In congenital heart surgery, paradigm shifts are few and far between. The rarity of most congenital defects has kept opportunities for such shifts relatively limited. As a result, milestone developments such as the atrial switch and arterial switch procedures are now well established, having been practiced for multiple decades.
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Yet a Cleveland Clinic team led by Hani Najm, MD, Chair of Pediatric and Congenital Heart Surgery, suspects a new paradigm shift may be at hand with their development of a novel approach to biventricular conversion in “unseptatable” hearts that they have termed the ventricular switch.
The team reported positive results of the approach in their first five patients at the 2020 American Association for Thoracic Surgery scientific session early last year, and they recently published those results in full in Seminars in Thoracic and Cardiovascular Surgery (2021;33:172-180). The team has since used the approach in several additional patients, incorporating several new refinements they believe will further enhance its impact.
The term unseptatable has been applied to the hearts of patients with complex systemic and pulmonary venous anatomy commonly characterized by atrioventricular canal defects and conotruncal anomalies. These patients have traditionally been treated with univentricular palliation, which leaves them subject to poor long-term survival and few rescue options if the univentricular circulation begins to fail.
The ventricular switch involves biventricular conversion, or septation, in these so-called unseptatable hearts. “We use both ventricles, with the morphologic left ventricle serving as the subpulmonary ventricle to basically recapitulate the physiology of congenitally corrected transposition of the great arteries,” explains Dr. Najm, who led development of the novel approach. “We have formalized a combination of procedures that lead to a systemic right ventricle, as opposed to a single ventricle, in patients whose hearts have multiple abnormal connections.”
The team’s recently published initial series of ventricular switch cases involved five consecutive patients with challenging anatomic configurations, severe cyanosis and extreme functional limitations. The patients, who ranged in age from 11 months to 46 years, all required complex atrial septation informed by comprehensive planning using 3D-printed heart models.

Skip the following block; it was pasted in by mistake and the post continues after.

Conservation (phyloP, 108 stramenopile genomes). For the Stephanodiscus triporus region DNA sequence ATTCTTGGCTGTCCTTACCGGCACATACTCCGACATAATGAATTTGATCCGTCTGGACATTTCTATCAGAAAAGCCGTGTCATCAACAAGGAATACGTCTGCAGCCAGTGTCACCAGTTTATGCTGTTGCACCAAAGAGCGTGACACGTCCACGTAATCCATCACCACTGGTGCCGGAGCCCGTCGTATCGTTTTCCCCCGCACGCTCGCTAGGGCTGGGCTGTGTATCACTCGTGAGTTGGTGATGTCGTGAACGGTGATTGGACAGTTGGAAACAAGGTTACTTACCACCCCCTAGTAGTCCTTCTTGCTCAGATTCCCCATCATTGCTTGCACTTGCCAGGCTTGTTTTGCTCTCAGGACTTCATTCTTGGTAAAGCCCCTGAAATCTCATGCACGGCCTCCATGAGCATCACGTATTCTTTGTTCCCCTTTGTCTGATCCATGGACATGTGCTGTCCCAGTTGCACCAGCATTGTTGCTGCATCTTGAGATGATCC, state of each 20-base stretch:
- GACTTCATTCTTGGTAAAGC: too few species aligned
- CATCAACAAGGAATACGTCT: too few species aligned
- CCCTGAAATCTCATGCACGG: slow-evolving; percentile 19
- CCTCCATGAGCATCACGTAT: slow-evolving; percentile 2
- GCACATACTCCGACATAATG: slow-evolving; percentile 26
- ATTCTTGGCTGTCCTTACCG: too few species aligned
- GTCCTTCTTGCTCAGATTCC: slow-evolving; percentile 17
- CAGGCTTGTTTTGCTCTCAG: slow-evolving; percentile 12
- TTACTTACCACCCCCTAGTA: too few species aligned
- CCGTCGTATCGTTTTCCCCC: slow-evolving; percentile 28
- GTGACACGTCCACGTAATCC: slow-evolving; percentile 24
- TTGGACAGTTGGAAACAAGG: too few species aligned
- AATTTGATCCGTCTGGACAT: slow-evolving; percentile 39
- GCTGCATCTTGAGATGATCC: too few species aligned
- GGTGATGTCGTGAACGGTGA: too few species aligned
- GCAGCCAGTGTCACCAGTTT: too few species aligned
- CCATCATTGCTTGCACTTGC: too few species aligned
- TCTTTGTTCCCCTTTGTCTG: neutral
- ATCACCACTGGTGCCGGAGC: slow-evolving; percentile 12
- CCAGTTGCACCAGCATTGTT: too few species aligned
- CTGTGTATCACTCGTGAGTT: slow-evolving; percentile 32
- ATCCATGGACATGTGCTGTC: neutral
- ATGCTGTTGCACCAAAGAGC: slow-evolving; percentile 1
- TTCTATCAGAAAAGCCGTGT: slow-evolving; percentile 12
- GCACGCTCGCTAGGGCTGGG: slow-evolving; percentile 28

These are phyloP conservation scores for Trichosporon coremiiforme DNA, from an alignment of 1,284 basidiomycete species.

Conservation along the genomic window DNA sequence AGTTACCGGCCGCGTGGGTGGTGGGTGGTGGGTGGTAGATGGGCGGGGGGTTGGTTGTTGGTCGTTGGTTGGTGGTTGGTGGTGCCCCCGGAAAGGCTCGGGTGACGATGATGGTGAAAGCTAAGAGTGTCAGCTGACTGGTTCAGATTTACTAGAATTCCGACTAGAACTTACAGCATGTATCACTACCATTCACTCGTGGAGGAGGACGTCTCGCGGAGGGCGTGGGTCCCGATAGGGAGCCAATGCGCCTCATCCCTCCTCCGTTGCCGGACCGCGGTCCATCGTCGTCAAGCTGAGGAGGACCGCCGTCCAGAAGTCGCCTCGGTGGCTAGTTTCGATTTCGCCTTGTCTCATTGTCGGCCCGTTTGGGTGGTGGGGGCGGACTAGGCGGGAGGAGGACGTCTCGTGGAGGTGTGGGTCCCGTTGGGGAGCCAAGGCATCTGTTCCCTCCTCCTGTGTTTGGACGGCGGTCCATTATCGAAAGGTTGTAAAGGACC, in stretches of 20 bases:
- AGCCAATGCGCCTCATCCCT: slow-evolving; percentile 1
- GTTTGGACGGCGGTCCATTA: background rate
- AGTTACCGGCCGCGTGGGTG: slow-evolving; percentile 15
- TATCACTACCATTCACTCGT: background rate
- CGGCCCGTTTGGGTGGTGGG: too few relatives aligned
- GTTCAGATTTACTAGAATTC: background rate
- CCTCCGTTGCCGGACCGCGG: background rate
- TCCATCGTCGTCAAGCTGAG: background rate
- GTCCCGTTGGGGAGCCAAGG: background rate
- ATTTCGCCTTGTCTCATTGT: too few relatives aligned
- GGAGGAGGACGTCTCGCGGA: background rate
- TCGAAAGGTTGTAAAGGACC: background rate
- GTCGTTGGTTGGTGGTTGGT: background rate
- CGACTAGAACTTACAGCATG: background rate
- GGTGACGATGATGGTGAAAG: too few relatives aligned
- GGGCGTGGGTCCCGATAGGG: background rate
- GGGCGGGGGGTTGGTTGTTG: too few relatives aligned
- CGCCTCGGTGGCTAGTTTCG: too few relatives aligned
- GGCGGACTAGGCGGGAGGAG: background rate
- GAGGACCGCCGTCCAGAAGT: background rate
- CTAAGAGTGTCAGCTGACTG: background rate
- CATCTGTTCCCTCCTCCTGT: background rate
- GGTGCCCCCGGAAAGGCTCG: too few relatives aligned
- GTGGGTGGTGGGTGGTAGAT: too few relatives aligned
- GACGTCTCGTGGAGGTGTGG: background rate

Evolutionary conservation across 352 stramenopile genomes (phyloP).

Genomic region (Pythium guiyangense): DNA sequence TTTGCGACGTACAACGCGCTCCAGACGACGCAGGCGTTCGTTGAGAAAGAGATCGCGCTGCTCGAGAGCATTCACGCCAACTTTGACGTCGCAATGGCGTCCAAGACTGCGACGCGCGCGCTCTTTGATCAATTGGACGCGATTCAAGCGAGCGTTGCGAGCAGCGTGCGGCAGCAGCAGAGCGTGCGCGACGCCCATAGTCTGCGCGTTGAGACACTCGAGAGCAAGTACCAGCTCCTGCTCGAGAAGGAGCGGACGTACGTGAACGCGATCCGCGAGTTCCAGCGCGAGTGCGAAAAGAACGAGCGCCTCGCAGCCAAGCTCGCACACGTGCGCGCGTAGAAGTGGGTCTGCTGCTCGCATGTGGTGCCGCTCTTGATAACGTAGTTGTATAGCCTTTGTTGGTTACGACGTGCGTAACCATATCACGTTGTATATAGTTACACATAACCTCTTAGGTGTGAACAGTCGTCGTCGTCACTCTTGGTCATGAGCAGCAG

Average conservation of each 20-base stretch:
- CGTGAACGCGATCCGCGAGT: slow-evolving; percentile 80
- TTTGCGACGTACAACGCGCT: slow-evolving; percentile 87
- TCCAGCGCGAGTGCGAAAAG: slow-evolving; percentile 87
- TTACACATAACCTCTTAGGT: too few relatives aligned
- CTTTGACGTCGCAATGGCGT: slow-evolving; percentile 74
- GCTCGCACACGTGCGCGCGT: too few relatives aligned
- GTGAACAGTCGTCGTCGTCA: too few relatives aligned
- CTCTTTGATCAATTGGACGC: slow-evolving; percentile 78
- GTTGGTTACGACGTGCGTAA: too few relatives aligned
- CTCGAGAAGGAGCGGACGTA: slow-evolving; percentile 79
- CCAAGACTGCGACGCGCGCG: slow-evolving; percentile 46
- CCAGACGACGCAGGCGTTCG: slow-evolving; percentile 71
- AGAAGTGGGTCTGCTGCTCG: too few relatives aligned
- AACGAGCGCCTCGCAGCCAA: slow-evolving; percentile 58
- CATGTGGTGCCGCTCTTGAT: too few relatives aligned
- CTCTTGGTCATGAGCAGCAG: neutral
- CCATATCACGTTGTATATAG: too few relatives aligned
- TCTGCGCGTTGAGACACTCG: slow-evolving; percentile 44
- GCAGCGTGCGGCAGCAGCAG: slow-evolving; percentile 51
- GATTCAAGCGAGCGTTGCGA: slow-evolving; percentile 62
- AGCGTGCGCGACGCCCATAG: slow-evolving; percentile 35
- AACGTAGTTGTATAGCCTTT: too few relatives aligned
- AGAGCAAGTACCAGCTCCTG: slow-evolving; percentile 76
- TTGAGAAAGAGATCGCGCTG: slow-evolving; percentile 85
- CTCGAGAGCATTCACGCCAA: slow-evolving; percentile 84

As detailed in a prior Consult QD post, ventricular switch was successful in all five cases:
Since the report of these five cases, the Cleveland Clinic team has applied the ventricular switch to four additional patients — with some refinements, as enumerated below.
1) Staging. Dr. Najm notes that the ventricular switch is actually a series of five sequential steps (Figure) outlined in the team’s published report of their initial five cases:
“This is not a single procedure but rather multiple procedures that culminate in the use of the right ventricle for systemic circulation,” he explains. “We believe it is better for these various components of the ventricular switch to be staged into two or three operations rather than all done in a single operation.” He adds that the specifics of the staged breakdown of procedures should be left to the surgeon and informed by the child’s development and overall management.
Figure. Illustrations showing the key sequential components of the ventricular switch. Steps 3 and 4 are combined in the fourth illustration.
2) Earlier intervention. “As we gain experience, we believe the ventricular switch should be done early in life — ideally before age 2 years,” Dr. Najm observes. “The idea is to set these patients up with an alternative to the univentricular heart at the beginning of their lives and to undertake the ventricular switch as part of the planning for their long-term care. The heart that is prepared early in life is apt to fare better than the heart prepared later.”